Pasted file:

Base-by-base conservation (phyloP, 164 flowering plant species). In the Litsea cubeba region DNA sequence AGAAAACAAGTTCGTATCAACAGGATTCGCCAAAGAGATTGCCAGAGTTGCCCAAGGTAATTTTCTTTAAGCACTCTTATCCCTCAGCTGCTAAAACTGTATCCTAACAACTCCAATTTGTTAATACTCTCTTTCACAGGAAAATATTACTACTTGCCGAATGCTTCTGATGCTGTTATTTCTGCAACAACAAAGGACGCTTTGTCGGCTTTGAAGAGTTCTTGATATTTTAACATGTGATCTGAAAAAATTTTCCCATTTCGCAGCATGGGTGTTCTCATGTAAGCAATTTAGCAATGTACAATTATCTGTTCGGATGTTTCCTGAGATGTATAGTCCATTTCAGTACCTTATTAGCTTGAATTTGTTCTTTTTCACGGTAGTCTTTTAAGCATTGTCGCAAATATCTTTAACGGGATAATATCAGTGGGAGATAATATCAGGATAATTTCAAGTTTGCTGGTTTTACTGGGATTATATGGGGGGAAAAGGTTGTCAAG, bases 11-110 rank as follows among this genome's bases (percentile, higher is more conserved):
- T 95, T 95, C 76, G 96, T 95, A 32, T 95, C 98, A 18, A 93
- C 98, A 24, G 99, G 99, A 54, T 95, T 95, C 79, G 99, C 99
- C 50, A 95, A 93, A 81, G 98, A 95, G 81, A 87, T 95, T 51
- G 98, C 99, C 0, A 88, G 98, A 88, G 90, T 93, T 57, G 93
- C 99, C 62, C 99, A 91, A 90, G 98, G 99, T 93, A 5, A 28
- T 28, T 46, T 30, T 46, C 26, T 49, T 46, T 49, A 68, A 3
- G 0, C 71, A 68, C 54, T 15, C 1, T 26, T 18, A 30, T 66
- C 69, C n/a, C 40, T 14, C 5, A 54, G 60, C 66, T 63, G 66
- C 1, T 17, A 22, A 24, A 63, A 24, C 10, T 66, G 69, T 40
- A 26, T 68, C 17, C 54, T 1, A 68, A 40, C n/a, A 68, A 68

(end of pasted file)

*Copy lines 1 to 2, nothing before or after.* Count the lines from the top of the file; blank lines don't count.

Base-by-base conservation (phyloP, 164 flowering plant species). In the Litsea cubeba region DNA sequence AGAAAACAAGTTCGTATCAACAGGATTCGCCAAAGAGATTGCCAGAGTTGCCCAAGGTAATTTTCTTTAAGCACTCTTATCCCTCAGCTGCTAAAACTGTATCCTAACAACTCCAATTTGTTAATACTCTCTTTCACAGGAAAATATTACTACTTGCCGAATGCTTCTGATGCTGTTATTTCTGCAACAACAAAGGACGCTTTGTCGGCTTTGAAGAGTTCTTGATATTTTAACATGTGATCTGAAAAAATTTTCCCATTTCGCAGCATGGGTGTTCTCATGTAAGCAATTTAGCAATGTACAATTATCTGTTCGGATGTTTCCTGAGATGTATAGTCCATTTCAGTACCTTATTAGCTTGAATTTGTTCTTTTTCACGGTAGTCTTTTAAGCATTGTCGCAAATATCTTTAACGGGATAATATCAGTGGGAGATAATATCAGGATAATTTCAAGTTTGCTGGTTTTACTGGGATTATATGGGGGGAAAAGGTTGTCAAG, bases 11-110 rank as follows among this genome's bases (percentile, higher is more conserved):
- T 95, T 95, C 76, G 96, T 95, A 32, T 95, C 98, A 18, A 93